U.S. to Review Curbs on North Korea Humanitarian Aid, Envoy Says
(Bloomberg) -- A U.S. nuclear envoy said Washington would review policies preventing Americans from providing humanitarian to North Korea, including the travel ban, in a potential overture to restart talks with Kim Jong Un.
Stephen Biegun, the U.S.’s special representative for North Korea, disclosed the move Wednesday, as he began a four-day trip to South Korea. The former Ford Motor Co. executive will also discuss ways to get nuclear negotiations back on track when he speaks with South Korean officials, he told reporters after arriving in Seoul.
Looming over the visit are President Donald Trump’s efforts to secure a second summit with Kim as soon as January. Talks have made little progress toward containing Kim’s nuclear weapons program and formally ending the Korean War since the two leaders signed a vague agreement during their first meeting six months ago in Singapore.
Biegun said he and his South Korean counterpart would “resume discussion on how to work together to engage DPRK in a manner that helps us move forward and move beyond 70 years of hostility,” referring to North Korea’s formal name.
More than three months after Secretary of State Michael Pompeo selected Biegun to lead negotiations with North Korea, he has barely met officials from Pyongyang face-to-face. The visit will be closely watched for potential meetings with North Korean officials, although none have been announced.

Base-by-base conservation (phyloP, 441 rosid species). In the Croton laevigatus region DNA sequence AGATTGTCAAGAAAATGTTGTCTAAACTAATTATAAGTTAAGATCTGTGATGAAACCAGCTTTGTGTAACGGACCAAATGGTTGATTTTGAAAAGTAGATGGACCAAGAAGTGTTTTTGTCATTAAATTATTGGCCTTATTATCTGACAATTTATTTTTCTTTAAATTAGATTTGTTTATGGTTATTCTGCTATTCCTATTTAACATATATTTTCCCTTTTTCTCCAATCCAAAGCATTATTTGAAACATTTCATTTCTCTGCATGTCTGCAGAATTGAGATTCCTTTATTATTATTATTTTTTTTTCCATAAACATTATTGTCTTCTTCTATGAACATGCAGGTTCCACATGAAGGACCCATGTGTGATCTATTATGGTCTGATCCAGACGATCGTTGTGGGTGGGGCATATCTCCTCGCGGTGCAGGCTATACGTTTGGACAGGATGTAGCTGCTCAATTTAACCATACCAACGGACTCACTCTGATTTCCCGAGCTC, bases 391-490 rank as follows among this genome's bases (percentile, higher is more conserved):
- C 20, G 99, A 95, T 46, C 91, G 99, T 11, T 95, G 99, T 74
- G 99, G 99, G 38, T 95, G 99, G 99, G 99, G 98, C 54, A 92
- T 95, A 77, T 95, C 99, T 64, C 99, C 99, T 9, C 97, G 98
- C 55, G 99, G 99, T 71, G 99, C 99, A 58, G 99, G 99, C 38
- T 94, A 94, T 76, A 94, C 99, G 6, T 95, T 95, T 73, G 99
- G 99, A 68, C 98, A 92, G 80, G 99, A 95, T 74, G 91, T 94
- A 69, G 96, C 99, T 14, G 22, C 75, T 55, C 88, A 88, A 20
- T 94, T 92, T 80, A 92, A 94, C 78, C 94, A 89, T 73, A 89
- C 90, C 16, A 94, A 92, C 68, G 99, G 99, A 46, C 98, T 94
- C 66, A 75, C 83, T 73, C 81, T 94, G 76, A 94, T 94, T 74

Biegun said he had instructions from Pompeo to review U.S. policies on humanitarian assistance by private and religious American organizations. While such aid is exempted from international sanctions to punish Pyongyang for its development of nuclear weapons, humanitarian groups have reported difficulties delivering medical assistance or food due to sanctions.
Kim has blamed the “vicious” sanctions regime for frustrating his economic development efforts. South Korean President Moon Jae-in, who helped facilitate the first Trump-Kim summit, has cited humanitarian relief as one of the things the U.S. could offer North Korea without relaxing economic pressure.
The U.S. halted American travel to North Korea following a series of detentions, including Ohio student Otto Warmbier, who died last year after his release. In May, North Korea freed three more Americans it had been holding.
Biegun said North Korea released another American citizen accused of illegally entering North Korea about two months ago with “discretion and sensitivity.” That had given the U.S. “greater confidence” about the safety of Americans traveling north of the border, he said.
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